My daughter went on her first “date” this weekend to a movie at the library, with her 3-year-old brother and myself as chaperones.
She is eight. She came home a couple weeks ago and asked about having a playdate, with a boy. This was a first for us. Then for a couple days she hung out by the phone, saying he was going to call.
When he finally did call, she didn’t know what to say. She just kind of held the phone and looked at me pleadingly. Now, when I am on the phone with her Grandpa Tony, she will beg for the phone and then tell him all about her day, school, what she had to eat, and on and on. But apparently she was at a loss for words. So I took the phone and spoke to his mom and set up the “date.”
Driving them to the library this past weekend it was funny looking in the rearview mirror and seeing her giggling with a boy. He’d brought gummies snacks to share, which my son was excited about. I sat with them at the movie, when my son wasn’t busy running in and out to play with trains. (I guess “Puss in Boots” wasn’t quite holding his attention, which honestly was fine with me.)
But as a mom it was one of those moments that makes you wonder. What will her first date really be like? How fast will the next few years fly by? When will she start wearing shiny lip gloss instead of lip balm?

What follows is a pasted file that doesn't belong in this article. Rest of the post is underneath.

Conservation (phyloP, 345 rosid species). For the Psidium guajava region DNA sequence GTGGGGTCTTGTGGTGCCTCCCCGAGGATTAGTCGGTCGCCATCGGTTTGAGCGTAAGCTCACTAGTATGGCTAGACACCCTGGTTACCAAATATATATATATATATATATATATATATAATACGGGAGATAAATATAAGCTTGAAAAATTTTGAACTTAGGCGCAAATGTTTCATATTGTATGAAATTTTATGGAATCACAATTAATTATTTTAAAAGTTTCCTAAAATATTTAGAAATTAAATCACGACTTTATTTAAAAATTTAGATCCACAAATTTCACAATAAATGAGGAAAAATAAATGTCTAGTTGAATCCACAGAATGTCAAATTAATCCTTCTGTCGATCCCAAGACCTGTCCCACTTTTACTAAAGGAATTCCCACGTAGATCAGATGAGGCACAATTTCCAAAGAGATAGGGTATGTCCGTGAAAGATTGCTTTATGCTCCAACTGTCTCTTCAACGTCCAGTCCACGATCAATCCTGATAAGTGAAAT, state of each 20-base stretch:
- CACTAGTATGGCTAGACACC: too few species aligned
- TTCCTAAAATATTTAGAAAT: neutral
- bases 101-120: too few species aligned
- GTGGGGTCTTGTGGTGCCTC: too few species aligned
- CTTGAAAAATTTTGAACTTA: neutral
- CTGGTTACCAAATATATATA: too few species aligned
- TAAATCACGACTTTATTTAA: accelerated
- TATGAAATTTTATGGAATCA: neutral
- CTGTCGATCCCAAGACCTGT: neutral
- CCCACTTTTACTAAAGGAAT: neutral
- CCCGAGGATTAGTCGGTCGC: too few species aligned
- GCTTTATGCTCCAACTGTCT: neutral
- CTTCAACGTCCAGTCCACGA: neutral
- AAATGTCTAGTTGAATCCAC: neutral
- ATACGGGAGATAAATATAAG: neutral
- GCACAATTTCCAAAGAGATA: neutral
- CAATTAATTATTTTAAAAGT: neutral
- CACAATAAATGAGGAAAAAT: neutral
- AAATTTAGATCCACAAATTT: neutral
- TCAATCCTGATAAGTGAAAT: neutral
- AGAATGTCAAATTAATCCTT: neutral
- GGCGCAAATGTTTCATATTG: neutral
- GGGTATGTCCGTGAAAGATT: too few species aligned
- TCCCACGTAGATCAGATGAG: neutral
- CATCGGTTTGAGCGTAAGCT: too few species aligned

I don’t really remember my first date. I do remember awkward junior high school dances, standing up against the wall, giggling with girlfriends about who would ask whom to dance.
My mom gave us some of her costume jewelry this weekend and we were talking about pierced ears. I didn’t get my ears pierced until I was 13, and my mom got hers done for the first time with me. I’m not sure when my daughter will get hers done, we will probably wait a few more years.
In many ways, she is growing up so fast, sprouting out of clothes that seemed to fit just last week and being able to give her brother a piggyback, but in other ways she is still my little girl, wanting to snuggle and read a book.
Hopefully, she will stay in this magical land of being a girl as long as she can, wrestling with her brother yet wanting to bring her dress up jewelry for share day at school.